composableCombiner function that we ended up with last time works fine, but doesn't seem quite right. It creates a computation that returns the given "combiner" function, but the rest of what it does is a total waste:
let composableCombiner combiner = (fun () item -> ()), // step function ignores inputs (), (fun () -> combiner) // extract function ignores inputs
We can improve this by using the result of an actual computation as the first argument to
combiner directly, instead:
let (<!>) combiner (step, init, extract) = step, init, (extract >> combiner)
This approach leverages partial function application, just as before. Given a combiner of type
'a -> 'b -> 'c -> ..., the infix function
<!> converts a computation that returns a result of type
'a, into a computation that returns a result of type
'b -> 'c -> ..., which is exactly what we need for the next computation in the chain. This eliminates the need for
composableCombiner, so instead of writing this:
(composableCombiner toMean) <*> composableSum <*> composableLength
We can define the same composite computation more simply, like this:
toMean <!> composableSum <*> composableLength
Note how similar this version is to normal function invocation:
toMean sum length
Now that we have a concise, elegant syntax for composing computations, let's take a step back and examine what we've created. In particular, take a close look at the
<!> function. It takes a function and the definition of a computation and applies the given function to the computation to create a new computation. Its type signature looks something like this:
('a -> 'b) -> Computation<'a> -> Computation<'b>
Computation<'t> is our standard 3-tuple computation definition whose "extract" function returns a
't. Interestingly, this is exactly the signature needed for a functor's
module Computation = let map mapping computation = mapping <!> computation
So our computation type is actually a functor, because we can "map" a function over it1. But unlike the functors we've seen previously, calling
<!> is just the first step in defining a compound computation. If we use a multi-argument mapping function (which we've been calling a "combiner" to this point), the first argument is bound and we get back a computation that is ready for n-1 additional arguments via partial function application.
The pattern we've employed here is called "applicative", because it gives us a powerful way to apply arguments to a function. While functors work well with unary (one-argument) mapping functions, applicatives extend that approach to work with multi-argument mapping functions. The applicative pattern has three characteristics:2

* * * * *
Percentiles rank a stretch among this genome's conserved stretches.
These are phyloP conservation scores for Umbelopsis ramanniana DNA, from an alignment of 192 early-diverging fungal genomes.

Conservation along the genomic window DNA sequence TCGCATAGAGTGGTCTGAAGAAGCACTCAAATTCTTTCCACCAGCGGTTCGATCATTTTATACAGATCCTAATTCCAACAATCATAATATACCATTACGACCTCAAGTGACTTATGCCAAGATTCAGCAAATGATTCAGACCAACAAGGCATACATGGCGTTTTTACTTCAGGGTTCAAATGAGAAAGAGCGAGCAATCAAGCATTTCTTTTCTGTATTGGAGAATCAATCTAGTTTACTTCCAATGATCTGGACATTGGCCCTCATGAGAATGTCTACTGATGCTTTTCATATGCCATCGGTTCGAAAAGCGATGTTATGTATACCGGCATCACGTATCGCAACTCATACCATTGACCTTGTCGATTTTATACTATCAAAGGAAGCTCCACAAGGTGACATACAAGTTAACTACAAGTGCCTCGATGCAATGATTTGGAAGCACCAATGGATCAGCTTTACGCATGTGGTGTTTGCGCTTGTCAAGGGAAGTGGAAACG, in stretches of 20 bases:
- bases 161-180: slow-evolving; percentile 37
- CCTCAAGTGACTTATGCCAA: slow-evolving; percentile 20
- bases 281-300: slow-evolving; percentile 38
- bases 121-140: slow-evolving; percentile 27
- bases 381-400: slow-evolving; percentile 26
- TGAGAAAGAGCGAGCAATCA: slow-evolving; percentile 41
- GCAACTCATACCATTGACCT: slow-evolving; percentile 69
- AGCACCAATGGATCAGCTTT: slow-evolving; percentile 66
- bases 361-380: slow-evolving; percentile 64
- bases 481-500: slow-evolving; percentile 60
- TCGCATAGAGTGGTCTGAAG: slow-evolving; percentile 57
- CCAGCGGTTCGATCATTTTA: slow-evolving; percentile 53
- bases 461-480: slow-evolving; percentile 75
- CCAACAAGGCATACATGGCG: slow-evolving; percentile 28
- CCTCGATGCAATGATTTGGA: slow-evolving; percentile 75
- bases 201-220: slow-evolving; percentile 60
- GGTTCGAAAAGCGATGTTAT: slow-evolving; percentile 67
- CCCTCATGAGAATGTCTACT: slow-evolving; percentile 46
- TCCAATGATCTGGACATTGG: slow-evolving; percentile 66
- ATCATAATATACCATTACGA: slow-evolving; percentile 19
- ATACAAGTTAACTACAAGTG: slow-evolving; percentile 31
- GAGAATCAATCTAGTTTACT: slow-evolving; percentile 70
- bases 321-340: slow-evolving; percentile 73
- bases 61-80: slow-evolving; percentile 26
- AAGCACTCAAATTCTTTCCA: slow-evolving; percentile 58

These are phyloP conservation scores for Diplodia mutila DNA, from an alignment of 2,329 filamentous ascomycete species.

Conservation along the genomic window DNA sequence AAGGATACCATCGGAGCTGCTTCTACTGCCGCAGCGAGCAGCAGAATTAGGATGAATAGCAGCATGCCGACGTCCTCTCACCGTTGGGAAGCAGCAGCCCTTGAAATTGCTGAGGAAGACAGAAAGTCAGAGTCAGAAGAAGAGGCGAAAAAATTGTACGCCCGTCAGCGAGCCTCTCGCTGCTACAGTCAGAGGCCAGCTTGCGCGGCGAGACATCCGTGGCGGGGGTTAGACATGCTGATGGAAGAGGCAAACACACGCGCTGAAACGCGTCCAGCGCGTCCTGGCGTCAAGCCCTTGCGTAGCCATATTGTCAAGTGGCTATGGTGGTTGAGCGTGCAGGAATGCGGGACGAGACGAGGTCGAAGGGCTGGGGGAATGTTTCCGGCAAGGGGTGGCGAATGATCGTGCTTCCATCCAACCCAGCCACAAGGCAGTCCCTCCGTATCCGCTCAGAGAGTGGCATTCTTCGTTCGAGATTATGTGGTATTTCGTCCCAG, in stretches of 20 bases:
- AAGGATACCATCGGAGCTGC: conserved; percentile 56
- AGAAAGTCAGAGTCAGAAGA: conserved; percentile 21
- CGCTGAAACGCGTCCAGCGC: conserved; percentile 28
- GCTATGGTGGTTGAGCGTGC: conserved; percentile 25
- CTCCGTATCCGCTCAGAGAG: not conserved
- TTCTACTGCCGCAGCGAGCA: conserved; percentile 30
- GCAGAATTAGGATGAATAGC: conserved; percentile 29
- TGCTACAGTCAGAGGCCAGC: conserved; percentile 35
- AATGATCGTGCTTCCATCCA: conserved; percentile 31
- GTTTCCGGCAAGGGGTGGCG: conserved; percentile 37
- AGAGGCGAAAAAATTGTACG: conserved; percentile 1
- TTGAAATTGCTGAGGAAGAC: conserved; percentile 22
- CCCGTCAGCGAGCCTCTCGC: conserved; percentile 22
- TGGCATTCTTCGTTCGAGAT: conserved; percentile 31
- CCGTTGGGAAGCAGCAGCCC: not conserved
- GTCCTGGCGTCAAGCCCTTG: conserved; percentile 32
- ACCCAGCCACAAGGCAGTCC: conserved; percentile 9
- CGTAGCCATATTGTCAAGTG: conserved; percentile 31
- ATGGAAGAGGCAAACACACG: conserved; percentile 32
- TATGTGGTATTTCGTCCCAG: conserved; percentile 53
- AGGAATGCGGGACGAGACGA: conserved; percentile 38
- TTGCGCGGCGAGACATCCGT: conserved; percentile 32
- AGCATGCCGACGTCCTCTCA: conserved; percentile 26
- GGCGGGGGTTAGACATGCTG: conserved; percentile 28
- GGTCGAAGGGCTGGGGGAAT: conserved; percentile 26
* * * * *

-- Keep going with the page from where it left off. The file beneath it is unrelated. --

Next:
The applicative must also be a functor. Our example satisfies this requirement through the
The applicative must provide a way to apply arguments one at a time, via a
<*>function. Our example satisfies this requirement through the
composefunction, of which
<*>is the infix version.3
The applicative must provide a way to create an instance directly from any given value. This process is referred to as "lifting" the value into the applicative. We provided this via the reviled
composableCombinerfunction. Since that name is a mouthful, let's instead call it
liftgoing forward.4 In general,
lift f <*> xmust produce the same result as
f <!> x, which is exactly what we saw in our example. I don't think
liftis used much for applicatives in practice (because it's wasteful), but it does serve a role logically.
As a quick example, we can see that
Option is an applicative:
let (<!>) = Option.map // Option is a functor let lift x = Some x // not used, but still conceptually important let (<*>) fOpt xOpt = match fOpt, xOpt with | Some f, Some x -> Some (f x) | _ -> None
Which we can try out like this:
let mult = (*) mult <!> Some 3 <*> Some 4 |> printfn "%A" mult <!> None <*> Some 4 |> printfn "%A" mult <!> Some 3 <*> None |> printfn "%A" // output: // Some 12 // <null> // <null>
Using applicative syntax, we can multiply
Option<int>s using plain integer multiplication. That's pretty cool!
To wrap things up, I just want to mention that the use of applicative computations to process a sequence in a single pass is actually called a "beautiful fold". (I didn't make the name up, honest.) I've borrowed the idea from Haskell (e.g. here), but it works just fine in F# and is useful in both languages due to the properties of lazy streams.
So what are the takeaways here? We've encountered two important ideas:
We extended the functor pattern to a more general "applicative" pattern, which can be used in multiple contexts.
We've identified a specific context in which applicatives are useful in F#: beautiful folds.
It's been a long journey, but hopefully worthwhile. If you made it this far, thanks for participating!
Haskell usually uses the name
applyas synonyms for
Haskell calls the lifting function
return, but both of those are reserved words in F#. ↩